Saturday, 29 April 2017

Thames television

Well as I said last week, Doctor Who tends to introduce a new companion (and even new Doctors, come to think of it) with a specific trio of episodes, and although a couple of companions (Martha and Donna) got their historical episode before they went into space, Bill follows the majority by getting her trip to the past in her third episode. And unlike the space episodes, "Thin Ice" has some generally decent ones to follow. Fortunately it's the third hit in a row in Steven Moffat and Peter Capaldi's final series.

"Thin Ice" by Sarah Dollard, directed by Bill Anderson. Spoilers after the cut.

Saturday, 22 April 2017

Car park in the sky

It's pretty much the template for a new companion on new Doctor Who: Their introductory episode takes place in present-day Earth, the second goes to the far future - generally a human colony post-Earth's destruction - and the third returns to Earth and goes back in time, introducing the companion and any new viewers to the general format.

It also seems to be as much of a template for that second, space-set episode to be a bit of a confusing mess, so "Smile" is a pleasant surprise to the point of almost being a format-breaker.

"Smile" by Frank Cottrell-Boyce, directed by Lawrence Gough. Spoilers after the cut.

Monday, 17 April 2017

Puddle vision

You'd think the start of the final Steven Moffat series of Doctor Who, heavily trailed and with a lot of publicity around the first openly gay companion, would be something to get excited about. But that would be to underestimate the ability of those BBC1 "One-ness" idents to suck any sense of enthusiasm out of whatever it is you're about to watch.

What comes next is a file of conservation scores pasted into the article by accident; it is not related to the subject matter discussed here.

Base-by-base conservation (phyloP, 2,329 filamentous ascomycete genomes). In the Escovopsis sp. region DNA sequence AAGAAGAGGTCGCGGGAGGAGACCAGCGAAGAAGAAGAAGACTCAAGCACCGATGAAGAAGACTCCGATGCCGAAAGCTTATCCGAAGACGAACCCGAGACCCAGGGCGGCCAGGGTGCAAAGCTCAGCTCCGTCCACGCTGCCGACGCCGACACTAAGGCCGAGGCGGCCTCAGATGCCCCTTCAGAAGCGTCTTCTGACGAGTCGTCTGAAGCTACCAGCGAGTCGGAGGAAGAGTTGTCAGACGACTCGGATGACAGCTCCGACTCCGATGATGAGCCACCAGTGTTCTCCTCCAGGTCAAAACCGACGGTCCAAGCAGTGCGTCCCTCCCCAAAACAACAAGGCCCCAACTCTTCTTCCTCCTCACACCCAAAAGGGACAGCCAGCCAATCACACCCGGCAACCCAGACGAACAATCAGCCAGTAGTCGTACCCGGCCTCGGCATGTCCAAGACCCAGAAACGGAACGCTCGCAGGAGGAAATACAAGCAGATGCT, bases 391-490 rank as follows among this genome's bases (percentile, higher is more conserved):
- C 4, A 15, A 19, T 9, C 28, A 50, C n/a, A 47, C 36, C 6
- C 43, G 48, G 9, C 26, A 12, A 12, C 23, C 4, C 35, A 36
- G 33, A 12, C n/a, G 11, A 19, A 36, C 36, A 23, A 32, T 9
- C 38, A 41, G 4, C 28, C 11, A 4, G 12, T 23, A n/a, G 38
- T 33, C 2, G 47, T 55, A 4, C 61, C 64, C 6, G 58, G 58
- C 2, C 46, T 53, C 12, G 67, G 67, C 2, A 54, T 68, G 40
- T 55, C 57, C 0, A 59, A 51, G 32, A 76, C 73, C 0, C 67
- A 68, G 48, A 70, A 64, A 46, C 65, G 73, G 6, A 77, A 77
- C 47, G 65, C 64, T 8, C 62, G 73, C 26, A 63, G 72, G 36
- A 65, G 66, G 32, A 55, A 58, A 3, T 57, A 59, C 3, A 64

"The Pilot" by Steven Moffat, directed by Lawrence Gough. Spoilers after the cut.

Thursday, 13 April 2017

Book review: Norse Mythology

I used to be a big reader but have fallen out of the habit lately; I generally read on trains and buses but I'm easily distracted there so have recently tended to just watch something with the earphones in to block noise out. But I should probably try to catch up on the books I actually want to read, and with a couple of favourite authors having new (and not that long) books out now's a good time. Neil Gaiman is of course a fan of weaving various mythologies into his fiction but the Norse myths have turned up more often than most so they're clearly favourites of his. He retells the stories in Norse Mythology, which aims to create a single narrative out of them. Compared to most mythologies there aren't many surviving stories of the Norse gods, and they mostly revolve around Odin's immediate family and especially Thor and Loki. So they do lend themselves to being told as a single story, although obviously it's still episodic. I've seen bits and pieces of these myths before (admittedly, probably mostly in Gaiman's other work) but this is the clearest version of them I've read.